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Planning for the New Year



With 2003 in front of us, make sure you've got your ducks in a row---and things like investment return expectations and asset allocation in check---if you plan on being a long-term mutual fund investor.

Some of the many things that the past three-year down market has shown investors is that investing isn't for everyone. And, that there's plenty of volatility on Wall Street whether youâre a stock or a bond investor.

Shaken fund investors have taken about $100 billion out of stock mutual funds from January through mid-December, according to the Wall Street Journal. And, based on the cumulative fall of the Wilshire 5000 index, the market is out $7.2 trillion since it first began to fall in early 2000. At a 9 percent average annual rate of return, with dividends reinvested, it will take until 2009 for the market to regain all of that loss.

On the other hand, bonds had quite a dandy year. Through mid-December, the average domestic long-term fixed-income fund was up over five percent, according to Lipper. World income funds scored even higher; the average fund in that category was up over 10 percent.

Looking ahead, whether youâre a new or a seasoned fund investor, it's going to be a well diversified asset allocation plan, and some realistic fund performance return expectations, that will make the difference between those who stay invested and those who leave Wall Street behind.

To help guide you with your long-term investing plan, consider the following:

Stock returns. The folks from Ibbotson, the well-respected Chicago-based securities research firm, expect the average annual return on stocks to be about 8 percent going forward for the next decade or so.Use that as a benchmark for the returns you expect from the equity portion of your mutual fund portfolio.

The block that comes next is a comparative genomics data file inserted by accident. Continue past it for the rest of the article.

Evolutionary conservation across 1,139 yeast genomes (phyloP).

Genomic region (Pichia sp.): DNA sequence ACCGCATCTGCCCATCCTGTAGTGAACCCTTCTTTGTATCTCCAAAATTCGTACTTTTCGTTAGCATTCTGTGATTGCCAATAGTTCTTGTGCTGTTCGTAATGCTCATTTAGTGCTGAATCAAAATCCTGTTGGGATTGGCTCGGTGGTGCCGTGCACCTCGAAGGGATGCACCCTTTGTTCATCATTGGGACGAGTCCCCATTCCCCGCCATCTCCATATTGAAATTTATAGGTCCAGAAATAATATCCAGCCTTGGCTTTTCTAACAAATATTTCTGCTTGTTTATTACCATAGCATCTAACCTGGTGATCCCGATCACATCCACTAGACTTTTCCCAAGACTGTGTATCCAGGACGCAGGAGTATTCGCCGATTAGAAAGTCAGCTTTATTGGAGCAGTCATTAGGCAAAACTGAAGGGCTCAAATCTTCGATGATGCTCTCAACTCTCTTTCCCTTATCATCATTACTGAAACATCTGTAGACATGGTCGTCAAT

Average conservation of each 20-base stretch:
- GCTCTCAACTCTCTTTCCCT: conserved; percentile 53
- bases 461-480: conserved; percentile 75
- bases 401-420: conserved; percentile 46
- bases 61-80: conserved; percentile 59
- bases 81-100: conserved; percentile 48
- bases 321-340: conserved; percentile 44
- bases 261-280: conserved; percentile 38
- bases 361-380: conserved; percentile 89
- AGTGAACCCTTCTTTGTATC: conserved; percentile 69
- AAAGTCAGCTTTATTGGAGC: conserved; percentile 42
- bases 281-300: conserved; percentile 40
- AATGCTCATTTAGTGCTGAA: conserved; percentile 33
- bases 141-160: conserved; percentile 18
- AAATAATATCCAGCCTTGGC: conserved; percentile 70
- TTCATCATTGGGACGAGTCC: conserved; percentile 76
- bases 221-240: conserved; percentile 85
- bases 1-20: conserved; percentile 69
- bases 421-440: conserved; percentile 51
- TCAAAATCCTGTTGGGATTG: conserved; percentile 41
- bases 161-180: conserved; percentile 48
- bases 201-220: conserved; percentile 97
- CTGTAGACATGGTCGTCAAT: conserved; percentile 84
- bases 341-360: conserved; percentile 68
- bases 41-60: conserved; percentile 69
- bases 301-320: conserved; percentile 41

Bond returns. Interest rates are at lows not seen in decades with, in cases like savings account or money market returns, precious little room to fall lower. So, while bond funds have had a great run, chasing bond fund returns could be disappointing. Adding them to a portfolio to round out your asset allocation plan, on the other hand, can make good sense.

Gold funds and other bear market funds. Gold funds rewarded their shareholders handsomely in 2002. The average fund returned over 56 percent to its investors as of mid-December, according to Lipper. And, over the past five years their average annual return of was north of nine percent. The pros suggest placing between five and 15-percent of your total assets in gold funds and/ or other types bear market investment strategy funds. Past performance shows how small allocations like that may pay off.

Asset Allocation. A group of fee-only investment advisors, all members of the Zero Alpha Group, have come up with a handful of the biggest asset allocation mistakes that investors make. Here are a few of them:

  • Not rebalancing your portfolio because of fear. The bear market has made many an investor afraid to open the monthly statements their broker or fund family sends. Instead of being afraid to open those statements, ask yourself : Does the reason I bought this investment product still exit and make sense? The answer you get will help with your '03 asset allocation plan.

  • Failing to take advantage of some simple investment strategies to reduce taxes. Losses can offset gains in the investment arena, so don't be afraid to take them.

    "An investment's true worth is always what it can be sold for today, " says Brent Brodeski, of Savant Capital in Rockford, IL. " Accepting this allows investors to aggressively harvest tax losses to offset other current gains."

  • An over simplistic understanding of what "asset allocation" means. "Asset allocation in today's markets does not mean just owning a certain percentage of stocks and certain percentage of bonds, "says John Prizer, of Resource Consulting in Orlando, FL. "To minimize risk and maximize the potential for returns, you have to take a much more sophisticated view."

That means, investors need to diversify within the various asset classes.

Bottom line, may 2003 be both a prosperous and peace-filled year for all.

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Dian Vujovich is a nationally syndicated mutual fund columnist, author of a number of books including Straight Talk About Mutual Funds (McGraw-Hill), and publisher of this web site.


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